Tidal resonance in icy satellites with subsurface oceans

Shunichi Kamata, Isamu Matsuyama, Francis Nimmo

Research output: Contribution to journalArticlepeer-review

26 Scopus citations


Tidal dissipation is a major heat source for the icy satellites of the giant planets. Several icy satellites likely possess a subsurface ocean underneath an ice shell. Previous studies of tidal dissipation on icy satellites, however, have either assumed a static ocean or ignored the effect of the ice lid on subsurface ocean dynamics. In this study, we examine inertial effects on tidal deformation of satellites with a dynamic ocean overlain by an ice lid based on viscoelasto-gravitational theory. Although ocean dynamics is treated in a simplified fashion, we find a resonant configuration when the phase velocity of ocean gravity waves is similar to that of the tidal bulge. This condition is achieved when a subsurface ocean is thin (<1 km). The enhanced deformation (increased h2 and k2 Love numbers) near the resonant configuration would lead to enhanced tidal heating in the solid lid. A static ocean formulation gives an accurate result only if the ocean thickness is much larger than the resonant thickness. The resonant configuration strongly depends on the properties of the shell, demonstrating the importance of the presence of a shell on tidal dissipation.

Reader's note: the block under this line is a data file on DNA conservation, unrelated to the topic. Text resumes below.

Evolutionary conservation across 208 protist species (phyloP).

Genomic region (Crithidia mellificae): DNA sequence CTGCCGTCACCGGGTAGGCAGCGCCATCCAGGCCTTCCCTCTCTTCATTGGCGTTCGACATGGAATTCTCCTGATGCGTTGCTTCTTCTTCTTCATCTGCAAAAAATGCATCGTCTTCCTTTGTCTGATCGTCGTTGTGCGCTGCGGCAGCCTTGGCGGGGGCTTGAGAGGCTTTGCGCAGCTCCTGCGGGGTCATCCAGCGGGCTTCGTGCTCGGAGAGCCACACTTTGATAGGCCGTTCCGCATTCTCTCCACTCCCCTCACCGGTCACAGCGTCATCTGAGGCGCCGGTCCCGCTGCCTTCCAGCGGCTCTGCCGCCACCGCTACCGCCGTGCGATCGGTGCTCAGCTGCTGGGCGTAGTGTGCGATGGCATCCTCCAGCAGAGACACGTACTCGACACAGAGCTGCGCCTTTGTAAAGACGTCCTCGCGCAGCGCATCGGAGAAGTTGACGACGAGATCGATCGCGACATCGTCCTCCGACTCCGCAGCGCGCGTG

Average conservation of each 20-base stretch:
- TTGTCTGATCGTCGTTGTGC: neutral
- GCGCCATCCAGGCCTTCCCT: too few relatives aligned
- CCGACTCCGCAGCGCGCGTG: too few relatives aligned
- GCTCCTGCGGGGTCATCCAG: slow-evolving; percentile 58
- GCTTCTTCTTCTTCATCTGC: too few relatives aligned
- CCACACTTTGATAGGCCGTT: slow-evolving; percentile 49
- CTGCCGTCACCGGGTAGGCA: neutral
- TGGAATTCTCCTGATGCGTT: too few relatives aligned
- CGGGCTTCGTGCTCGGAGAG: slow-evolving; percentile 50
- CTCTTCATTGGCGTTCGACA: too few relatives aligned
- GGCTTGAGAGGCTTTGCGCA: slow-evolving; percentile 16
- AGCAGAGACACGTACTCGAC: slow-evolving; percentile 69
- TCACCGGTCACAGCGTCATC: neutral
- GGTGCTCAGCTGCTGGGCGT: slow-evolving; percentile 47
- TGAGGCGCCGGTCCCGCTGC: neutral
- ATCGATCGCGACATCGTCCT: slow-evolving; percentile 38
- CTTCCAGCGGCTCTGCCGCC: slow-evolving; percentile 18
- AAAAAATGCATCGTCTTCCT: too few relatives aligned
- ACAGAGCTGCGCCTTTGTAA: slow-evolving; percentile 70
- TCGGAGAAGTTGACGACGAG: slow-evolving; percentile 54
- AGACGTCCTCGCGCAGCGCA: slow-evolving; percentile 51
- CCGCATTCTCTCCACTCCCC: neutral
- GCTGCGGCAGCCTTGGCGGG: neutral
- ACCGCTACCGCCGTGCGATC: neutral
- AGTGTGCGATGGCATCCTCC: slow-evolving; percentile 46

Original languageEnglish (US)
Pages (from-to)1528-1542
Number of pages15
JournalJournal of Geophysical Research: Planets
Issue number9
StatePublished - Sep 1 2015


  • icy satellites
  • resonance
  • subsurface ocean
  • tidal deformation

ASJC Scopus subject areas

  • Geochemistry and Petrology
  • Geophysics
  • Earth and Planetary Sciences (miscellaneous)
  • Space and Planetary Science


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